I woke to a crystal clear, sunny winter morning overlooking the Sea of Japan. The air temperature is bracing but not freezing as it was in Matsue.
The waves just splash on the shore of this beach as they have for thousands of years. History has seen much here and looking at the samuari walls along the foreshore, the remains of their watchtowers you can feel the stories in your chilled bones.
This morning I’m off to Kurashiki over near Okayama. It’s a long way in time and space. First on the 10:40 local train for 2 hours and one and a bit hours by shinkensen and finally another local train for a bit.
Je Mata to Hagi! Farewell. Soon I’ll be getting my Finland Lonely Planet out for a read.
…………………. Local train turned into local bus and because buses are are subject traffic delays and because of the delay I missed connecting shinkensen. But there’s always another train in Japan. So I ended up going to Hiroshima and then on to Okayama.
From Okayama I changed to the Kirushiki train and commenced 3 days in another Japan. Stay tuned!
Hagi with it’s 56,000 people is a very little town in Japan. There are many villages and hamlets scattered through the mountains and along the coastline that have smaller populations of course but Hagi has played a pivotial part in Japanese history and life, so it outshines it’s size.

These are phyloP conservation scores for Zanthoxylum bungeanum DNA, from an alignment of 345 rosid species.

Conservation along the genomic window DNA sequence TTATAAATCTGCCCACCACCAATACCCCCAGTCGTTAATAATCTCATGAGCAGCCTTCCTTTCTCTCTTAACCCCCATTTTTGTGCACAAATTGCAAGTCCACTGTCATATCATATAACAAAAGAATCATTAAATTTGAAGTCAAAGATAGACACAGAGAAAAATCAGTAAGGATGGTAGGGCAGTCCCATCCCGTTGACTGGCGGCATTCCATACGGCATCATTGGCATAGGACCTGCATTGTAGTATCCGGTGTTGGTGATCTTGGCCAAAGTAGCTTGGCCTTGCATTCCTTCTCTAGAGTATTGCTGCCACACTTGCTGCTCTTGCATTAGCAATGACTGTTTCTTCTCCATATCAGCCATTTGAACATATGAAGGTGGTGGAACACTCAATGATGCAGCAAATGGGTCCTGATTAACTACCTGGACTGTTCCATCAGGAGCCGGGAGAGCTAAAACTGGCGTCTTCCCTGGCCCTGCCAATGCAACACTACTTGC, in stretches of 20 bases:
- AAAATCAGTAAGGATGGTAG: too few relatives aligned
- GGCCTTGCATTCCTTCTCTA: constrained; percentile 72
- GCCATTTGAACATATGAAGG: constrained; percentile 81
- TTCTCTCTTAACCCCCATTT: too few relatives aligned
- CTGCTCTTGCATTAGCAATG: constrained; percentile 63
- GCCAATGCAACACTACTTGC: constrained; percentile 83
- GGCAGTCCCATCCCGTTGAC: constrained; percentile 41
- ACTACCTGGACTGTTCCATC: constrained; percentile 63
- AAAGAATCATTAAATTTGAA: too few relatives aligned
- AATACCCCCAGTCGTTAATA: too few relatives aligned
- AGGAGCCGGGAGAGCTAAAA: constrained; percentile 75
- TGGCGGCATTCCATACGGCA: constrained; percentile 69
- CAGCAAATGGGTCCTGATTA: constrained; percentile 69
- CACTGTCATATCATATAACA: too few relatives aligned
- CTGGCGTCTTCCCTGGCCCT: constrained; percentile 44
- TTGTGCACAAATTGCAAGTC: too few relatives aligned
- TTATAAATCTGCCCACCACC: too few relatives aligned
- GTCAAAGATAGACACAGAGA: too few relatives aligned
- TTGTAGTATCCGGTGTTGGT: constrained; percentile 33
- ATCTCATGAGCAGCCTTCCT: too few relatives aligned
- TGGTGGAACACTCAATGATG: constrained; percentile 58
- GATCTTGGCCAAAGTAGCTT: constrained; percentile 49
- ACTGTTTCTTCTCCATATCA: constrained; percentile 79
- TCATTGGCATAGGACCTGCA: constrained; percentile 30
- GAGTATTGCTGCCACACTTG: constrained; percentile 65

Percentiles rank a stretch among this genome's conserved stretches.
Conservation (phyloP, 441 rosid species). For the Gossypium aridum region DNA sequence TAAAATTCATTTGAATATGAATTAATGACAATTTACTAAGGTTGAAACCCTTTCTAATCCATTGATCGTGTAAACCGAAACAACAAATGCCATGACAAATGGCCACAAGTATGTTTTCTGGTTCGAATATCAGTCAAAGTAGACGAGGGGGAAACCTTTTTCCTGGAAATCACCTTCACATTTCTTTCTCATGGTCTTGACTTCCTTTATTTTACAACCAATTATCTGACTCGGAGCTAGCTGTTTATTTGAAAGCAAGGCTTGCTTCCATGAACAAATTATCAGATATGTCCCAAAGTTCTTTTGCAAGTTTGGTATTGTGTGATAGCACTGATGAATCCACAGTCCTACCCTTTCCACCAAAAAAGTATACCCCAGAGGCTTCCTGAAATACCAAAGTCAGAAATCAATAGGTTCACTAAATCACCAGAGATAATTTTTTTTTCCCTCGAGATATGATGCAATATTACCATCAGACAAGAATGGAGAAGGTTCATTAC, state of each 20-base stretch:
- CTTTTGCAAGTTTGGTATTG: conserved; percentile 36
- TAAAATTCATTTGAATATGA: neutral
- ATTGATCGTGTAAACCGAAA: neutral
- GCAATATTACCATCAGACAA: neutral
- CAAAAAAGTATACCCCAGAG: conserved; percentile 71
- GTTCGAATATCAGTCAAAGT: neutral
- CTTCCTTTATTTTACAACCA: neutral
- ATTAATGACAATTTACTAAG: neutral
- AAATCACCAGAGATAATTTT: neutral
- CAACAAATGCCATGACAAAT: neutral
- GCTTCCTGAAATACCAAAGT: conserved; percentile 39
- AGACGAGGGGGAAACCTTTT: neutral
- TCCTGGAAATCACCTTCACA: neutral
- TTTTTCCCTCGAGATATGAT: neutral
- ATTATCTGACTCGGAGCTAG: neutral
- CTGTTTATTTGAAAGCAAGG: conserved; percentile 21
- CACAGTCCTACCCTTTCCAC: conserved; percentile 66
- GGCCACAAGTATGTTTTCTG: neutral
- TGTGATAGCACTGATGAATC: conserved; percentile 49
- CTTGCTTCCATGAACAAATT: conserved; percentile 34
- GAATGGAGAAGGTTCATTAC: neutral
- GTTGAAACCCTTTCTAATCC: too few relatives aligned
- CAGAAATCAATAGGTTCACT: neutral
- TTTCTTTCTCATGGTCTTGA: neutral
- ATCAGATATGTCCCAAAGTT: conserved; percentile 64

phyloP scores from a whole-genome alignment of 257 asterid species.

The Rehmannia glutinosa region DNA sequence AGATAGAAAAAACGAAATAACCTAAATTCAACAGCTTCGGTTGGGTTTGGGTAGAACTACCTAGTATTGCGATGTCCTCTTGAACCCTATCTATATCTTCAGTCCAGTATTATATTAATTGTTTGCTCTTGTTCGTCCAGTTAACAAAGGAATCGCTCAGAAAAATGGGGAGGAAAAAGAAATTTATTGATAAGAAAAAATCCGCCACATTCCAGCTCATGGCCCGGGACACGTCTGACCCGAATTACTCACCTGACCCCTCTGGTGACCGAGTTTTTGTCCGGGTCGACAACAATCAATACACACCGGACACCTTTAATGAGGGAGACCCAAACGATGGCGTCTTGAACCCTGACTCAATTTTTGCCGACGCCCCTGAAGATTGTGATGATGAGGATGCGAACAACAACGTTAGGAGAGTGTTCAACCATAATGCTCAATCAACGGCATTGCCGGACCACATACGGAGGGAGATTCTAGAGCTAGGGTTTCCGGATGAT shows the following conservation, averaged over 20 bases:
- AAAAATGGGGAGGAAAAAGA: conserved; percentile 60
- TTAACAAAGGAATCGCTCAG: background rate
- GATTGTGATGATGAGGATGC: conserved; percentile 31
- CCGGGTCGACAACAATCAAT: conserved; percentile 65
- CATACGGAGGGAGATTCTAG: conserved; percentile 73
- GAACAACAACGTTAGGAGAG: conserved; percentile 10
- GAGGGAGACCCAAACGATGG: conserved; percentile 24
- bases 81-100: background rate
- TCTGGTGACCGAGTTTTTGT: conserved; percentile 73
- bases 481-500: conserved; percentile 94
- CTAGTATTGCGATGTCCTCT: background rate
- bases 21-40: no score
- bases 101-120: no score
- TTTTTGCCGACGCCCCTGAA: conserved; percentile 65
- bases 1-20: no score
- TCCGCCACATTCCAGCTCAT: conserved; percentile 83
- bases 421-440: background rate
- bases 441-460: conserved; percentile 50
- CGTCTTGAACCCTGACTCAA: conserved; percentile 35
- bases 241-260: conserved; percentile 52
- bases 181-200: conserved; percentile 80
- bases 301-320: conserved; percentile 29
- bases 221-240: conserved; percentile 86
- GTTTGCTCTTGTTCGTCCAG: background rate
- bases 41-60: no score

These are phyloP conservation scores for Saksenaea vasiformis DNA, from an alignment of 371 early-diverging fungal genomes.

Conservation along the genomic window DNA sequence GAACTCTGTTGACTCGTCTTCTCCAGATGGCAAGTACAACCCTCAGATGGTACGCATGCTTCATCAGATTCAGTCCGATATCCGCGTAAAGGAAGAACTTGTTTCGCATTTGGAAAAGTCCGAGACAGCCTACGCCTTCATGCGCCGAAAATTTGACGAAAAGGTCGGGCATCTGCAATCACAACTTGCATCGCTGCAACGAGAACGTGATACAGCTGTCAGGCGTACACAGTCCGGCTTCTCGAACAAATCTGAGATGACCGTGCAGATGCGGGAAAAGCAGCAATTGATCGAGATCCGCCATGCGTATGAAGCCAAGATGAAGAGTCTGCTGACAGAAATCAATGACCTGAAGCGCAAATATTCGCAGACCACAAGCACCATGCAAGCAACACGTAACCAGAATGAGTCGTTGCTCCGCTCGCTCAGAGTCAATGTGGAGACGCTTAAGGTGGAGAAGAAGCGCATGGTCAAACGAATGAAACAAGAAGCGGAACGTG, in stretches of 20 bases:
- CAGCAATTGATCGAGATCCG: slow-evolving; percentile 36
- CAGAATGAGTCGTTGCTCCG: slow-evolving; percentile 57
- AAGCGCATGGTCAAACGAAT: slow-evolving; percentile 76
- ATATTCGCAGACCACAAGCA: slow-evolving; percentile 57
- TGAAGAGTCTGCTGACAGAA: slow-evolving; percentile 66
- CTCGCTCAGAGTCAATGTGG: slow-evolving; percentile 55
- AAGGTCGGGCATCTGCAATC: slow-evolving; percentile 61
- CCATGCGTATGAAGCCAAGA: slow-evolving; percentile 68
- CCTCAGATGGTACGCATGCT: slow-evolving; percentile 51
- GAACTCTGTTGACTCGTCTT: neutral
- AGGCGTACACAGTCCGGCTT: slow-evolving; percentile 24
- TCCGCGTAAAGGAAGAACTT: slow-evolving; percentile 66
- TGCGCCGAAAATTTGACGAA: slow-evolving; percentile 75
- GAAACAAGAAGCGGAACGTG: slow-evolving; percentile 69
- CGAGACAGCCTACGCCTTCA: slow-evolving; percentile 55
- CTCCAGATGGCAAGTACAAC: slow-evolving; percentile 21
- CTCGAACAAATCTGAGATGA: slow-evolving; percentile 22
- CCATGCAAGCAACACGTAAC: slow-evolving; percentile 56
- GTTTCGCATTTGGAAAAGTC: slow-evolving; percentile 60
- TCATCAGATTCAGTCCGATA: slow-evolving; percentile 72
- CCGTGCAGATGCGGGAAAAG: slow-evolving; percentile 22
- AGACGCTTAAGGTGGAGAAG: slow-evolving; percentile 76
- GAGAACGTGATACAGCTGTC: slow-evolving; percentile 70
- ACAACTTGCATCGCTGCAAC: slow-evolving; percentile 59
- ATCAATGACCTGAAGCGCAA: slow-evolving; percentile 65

Korean pottery styles were adopted here in 14/15th centuries and today the city is crammed with potters spinning bowls and shaping earth.
It was also where the plot was hatched to introduce western technology and trade to Japan. The plot headed by Yoshida failed when the US commander Perry gave him up to his enemies. Yoshida’s dreams were realised but only after he died and his friends went on to be Prime Ministers and Members of the Cabinet.
Today this beautiful city that is an island bounded by two rivers and the Sea of Japan is so quiet. The samurai castle was ripped down as were the giant busts of Lenin in Moscow. In the back streets you can still find real samurai houses and whole neighbourhoods whose walls date back to that era. People live in restored houses from that time. Its old Japan in many ways.
I made my way around the town on a hired bicycle. The traffic here is non existent and it’s as flat as a tack. You can cycle around the laneways and see shrines and traditional housing. Shoji screened houses that Prime Ministers and warriors have lived in. Little steams flow along streets where coloured carp glide. The city is criss-crossed with the canals and streams that people bring into their gardens and homes to watch carp and water movement.
Riding a bike down these lanes and thinking how impossible this would be in other countries like Australia where Big and Fast is the name of the game.
The Japanese environmental fingerprint must be very small with their tiny cars, bicycles and mass transit systems.
Why do we need Big and Fast ?
I’m not sure that we will answer that one before its too late.